Pick one thing about yourself that you want to work on. Focus on that one thing for a week. If you're satisfied you made progress, move on to focus on something new. As time goes on, you will find yourself circling back to the first thing you picked. You may not recognize improvement in yourself all at once, but taking things one step at a time will help you continue moving forward, as opposed to being overwhelmed and stagnating.

So get on up top of your castle's ramparts with a bow and a smile, and start picking off your personal goals one by one. I'll be right beside you in my own castle, plugging away myself.

Thursday, June 9, 2016

I Make Mistaeks

As I said on Tuesday, I'm not perfect. And part of not being perfect is making mistaeks.

Mistaeks are things I struggle with. I have a hard time letting them go, if you remember my personality type from the 16 personalities post. As the website states, "[I] define [my] self-esteem by whether [I am] able to live up to [my] ideals, and sometimes ask for criticism more out of insecurity than out of confidence, always wondering what [I] could do better. If [I] fail to meet a goal or to help someone [I] said [I'd] help, [my] self-confidence will undoubtedly plummet."

As an example, I am a very huggy, touchy-feely sort of person who grew up in a household full of huggy, touchy-feely sort of people. Sure, some of us grew out of that, but I didn't. And so I sometimes make a jerkwad of myself when I go in for a hug with a friend I consider close, and they ain't havin' it.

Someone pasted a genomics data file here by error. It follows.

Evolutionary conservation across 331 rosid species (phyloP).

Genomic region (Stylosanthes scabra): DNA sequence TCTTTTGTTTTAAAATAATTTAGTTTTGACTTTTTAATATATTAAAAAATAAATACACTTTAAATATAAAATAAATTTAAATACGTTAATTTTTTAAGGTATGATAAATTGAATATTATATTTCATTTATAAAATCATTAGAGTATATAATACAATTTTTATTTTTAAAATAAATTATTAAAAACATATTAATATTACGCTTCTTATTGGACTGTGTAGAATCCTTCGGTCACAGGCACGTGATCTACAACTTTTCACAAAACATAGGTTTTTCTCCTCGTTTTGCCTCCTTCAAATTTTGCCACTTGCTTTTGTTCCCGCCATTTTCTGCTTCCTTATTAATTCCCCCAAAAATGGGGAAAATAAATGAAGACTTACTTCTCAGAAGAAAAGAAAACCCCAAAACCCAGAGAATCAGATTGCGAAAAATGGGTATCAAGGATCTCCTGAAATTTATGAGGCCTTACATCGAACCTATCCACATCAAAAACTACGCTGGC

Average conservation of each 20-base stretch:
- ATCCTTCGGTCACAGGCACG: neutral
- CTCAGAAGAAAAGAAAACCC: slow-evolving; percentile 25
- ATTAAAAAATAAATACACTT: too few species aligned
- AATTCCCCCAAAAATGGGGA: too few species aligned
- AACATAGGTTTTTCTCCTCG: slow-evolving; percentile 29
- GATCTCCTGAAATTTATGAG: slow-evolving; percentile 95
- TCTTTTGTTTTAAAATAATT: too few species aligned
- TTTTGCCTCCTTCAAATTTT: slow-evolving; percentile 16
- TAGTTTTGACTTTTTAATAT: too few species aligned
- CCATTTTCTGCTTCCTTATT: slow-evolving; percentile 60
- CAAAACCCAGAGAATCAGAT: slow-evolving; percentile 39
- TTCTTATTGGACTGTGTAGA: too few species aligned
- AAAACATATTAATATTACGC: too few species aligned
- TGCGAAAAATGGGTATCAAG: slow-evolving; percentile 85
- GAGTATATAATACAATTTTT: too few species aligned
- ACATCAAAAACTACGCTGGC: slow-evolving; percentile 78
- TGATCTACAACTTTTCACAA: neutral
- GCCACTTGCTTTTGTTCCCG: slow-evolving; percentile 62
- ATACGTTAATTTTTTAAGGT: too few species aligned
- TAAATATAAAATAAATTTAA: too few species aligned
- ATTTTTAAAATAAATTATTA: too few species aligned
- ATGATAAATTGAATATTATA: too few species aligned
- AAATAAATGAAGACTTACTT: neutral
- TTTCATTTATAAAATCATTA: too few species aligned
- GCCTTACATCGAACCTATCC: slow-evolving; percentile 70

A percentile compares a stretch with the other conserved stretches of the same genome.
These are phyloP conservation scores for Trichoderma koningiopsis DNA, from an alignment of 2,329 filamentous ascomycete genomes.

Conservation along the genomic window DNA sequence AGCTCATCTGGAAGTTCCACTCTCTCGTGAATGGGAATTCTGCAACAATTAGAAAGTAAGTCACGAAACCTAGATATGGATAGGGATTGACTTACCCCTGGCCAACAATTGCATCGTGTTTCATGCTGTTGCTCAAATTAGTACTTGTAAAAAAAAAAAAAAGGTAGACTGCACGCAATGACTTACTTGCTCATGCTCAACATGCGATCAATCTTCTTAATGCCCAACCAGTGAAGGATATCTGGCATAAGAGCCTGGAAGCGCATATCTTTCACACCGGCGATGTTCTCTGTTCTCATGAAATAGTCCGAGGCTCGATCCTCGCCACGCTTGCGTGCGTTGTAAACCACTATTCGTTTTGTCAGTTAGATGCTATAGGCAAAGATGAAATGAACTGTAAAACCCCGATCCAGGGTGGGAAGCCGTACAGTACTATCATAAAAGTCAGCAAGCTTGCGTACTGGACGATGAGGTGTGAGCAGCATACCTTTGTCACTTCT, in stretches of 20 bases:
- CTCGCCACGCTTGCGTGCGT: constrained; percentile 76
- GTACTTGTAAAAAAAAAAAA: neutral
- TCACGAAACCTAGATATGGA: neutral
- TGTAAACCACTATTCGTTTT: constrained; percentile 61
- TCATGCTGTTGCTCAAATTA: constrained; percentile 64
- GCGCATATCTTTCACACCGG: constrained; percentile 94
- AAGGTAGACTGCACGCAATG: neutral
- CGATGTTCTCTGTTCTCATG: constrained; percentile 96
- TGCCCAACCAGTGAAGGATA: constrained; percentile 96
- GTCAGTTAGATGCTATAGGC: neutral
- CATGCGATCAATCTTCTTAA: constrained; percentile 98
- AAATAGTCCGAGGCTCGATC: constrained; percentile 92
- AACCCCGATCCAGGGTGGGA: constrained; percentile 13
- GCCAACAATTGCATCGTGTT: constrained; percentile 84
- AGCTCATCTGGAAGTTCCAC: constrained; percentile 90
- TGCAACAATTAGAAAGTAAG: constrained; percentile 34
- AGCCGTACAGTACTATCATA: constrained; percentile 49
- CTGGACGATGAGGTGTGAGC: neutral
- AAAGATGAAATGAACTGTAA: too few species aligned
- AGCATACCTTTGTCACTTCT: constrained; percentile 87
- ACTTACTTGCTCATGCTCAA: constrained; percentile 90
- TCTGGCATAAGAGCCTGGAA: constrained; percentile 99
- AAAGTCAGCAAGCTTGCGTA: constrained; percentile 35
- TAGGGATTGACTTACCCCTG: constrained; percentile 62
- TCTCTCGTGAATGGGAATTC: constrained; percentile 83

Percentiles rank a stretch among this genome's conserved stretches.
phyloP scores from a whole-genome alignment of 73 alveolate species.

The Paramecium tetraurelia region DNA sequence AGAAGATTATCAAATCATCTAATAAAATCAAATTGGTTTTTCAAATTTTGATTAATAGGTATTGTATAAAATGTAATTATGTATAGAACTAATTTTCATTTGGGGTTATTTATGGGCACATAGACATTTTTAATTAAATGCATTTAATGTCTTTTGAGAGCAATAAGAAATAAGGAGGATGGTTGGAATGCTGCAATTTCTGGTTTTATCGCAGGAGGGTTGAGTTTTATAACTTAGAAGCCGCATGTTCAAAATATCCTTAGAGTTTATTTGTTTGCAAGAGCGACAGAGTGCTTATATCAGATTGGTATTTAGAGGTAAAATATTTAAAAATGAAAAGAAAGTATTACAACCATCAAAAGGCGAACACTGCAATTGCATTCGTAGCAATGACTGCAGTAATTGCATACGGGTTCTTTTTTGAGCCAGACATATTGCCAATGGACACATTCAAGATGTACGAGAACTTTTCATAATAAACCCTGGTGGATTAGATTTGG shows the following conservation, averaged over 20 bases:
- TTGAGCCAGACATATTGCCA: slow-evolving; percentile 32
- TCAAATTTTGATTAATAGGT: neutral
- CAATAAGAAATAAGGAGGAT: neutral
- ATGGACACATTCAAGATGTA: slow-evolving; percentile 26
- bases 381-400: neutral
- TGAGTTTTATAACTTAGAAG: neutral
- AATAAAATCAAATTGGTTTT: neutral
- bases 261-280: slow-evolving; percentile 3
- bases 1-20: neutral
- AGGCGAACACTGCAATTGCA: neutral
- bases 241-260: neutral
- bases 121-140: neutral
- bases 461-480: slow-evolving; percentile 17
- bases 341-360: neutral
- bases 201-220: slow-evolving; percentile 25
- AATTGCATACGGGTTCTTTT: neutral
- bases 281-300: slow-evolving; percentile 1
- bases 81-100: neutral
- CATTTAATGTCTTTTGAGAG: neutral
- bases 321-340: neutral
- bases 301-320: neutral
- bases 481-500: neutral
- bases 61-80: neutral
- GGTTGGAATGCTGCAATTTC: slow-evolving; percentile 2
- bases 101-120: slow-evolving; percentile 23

Or other times, I make inappropriate jokes that sounded a whole lot better or even just cleaner inside my head. Sometimes I totally forget that I made a commitment. Other times, I'm just selfish and don't want to give my time of day to people who really need it.

And then I can't stop thinking about what I did wrong. I keep agonizing and sweating over my failures and wishing I didn't make such a fool of myself all the time.

I could go on. The thing is, no matter how many mistaeks I make, I know things are going to turn out all right.

I know this because things have turned out all right before.

So if you're anything like me, and you hate the mistakes you make, don't worry. Through the grace of our Savior, Jesus Christ, there will be nothing left broken or unhealed.

He hasn't left me yet, despite everything.

Tuesday, June 7, 2016

I Am Not Perfect

Sometimes, when I sit down to write this blog, I worry.

I think it's important to sound authoritative when I write my own personal opinions. Otherwise, I seem unsure of myself, which heavily undermines whatever message I'm sharing.

The thing is, I know I sometimes say things you don't agree with. I know my wording can sometimes be vague or unintentionally confusing. Some blog posts are better than others, and some are just garbage.

This isn't something I just struggle with when blogging, either. I constantly fail to live up to my own expectations and standards. I find my conviction to my personal beliefs threatened every day. I doubt my intelligence, my goodness, my worth. I know I'm selfish with my time and my service. Smiling to myself sometimes feels like a lie.